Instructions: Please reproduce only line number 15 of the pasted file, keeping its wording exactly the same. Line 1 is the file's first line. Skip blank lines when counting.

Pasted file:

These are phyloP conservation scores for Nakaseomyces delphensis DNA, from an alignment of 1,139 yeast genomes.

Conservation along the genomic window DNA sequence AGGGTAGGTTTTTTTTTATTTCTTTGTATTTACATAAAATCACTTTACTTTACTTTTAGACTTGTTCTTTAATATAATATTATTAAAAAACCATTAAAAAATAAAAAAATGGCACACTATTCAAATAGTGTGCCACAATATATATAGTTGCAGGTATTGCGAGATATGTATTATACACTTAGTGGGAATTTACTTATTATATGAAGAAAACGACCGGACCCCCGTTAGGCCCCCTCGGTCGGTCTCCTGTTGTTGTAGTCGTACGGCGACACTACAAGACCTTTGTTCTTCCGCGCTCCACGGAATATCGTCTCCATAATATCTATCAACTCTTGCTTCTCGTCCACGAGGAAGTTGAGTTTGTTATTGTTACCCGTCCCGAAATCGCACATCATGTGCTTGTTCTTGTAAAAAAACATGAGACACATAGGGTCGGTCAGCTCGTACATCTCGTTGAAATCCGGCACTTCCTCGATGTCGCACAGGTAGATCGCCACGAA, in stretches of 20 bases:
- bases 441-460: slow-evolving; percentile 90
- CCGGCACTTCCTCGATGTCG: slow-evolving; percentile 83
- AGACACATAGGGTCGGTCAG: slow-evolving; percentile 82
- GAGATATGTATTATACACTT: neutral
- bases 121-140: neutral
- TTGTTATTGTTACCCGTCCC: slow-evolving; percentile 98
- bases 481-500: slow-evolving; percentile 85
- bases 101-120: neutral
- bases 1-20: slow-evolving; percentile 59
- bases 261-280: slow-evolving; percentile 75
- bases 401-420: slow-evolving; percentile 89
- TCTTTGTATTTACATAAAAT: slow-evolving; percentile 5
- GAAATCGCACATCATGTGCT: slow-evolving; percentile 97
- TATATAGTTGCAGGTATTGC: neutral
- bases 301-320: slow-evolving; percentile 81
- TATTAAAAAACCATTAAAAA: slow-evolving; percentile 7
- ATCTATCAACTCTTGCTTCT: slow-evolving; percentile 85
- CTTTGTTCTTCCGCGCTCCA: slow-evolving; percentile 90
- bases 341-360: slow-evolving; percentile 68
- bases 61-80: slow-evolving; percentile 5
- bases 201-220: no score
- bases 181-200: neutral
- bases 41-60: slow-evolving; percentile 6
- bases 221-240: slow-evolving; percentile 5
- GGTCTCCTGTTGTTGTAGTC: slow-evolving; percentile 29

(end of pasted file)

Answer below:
- GAAATCGCACATCATGTGCT: slow-evolving; percentile 97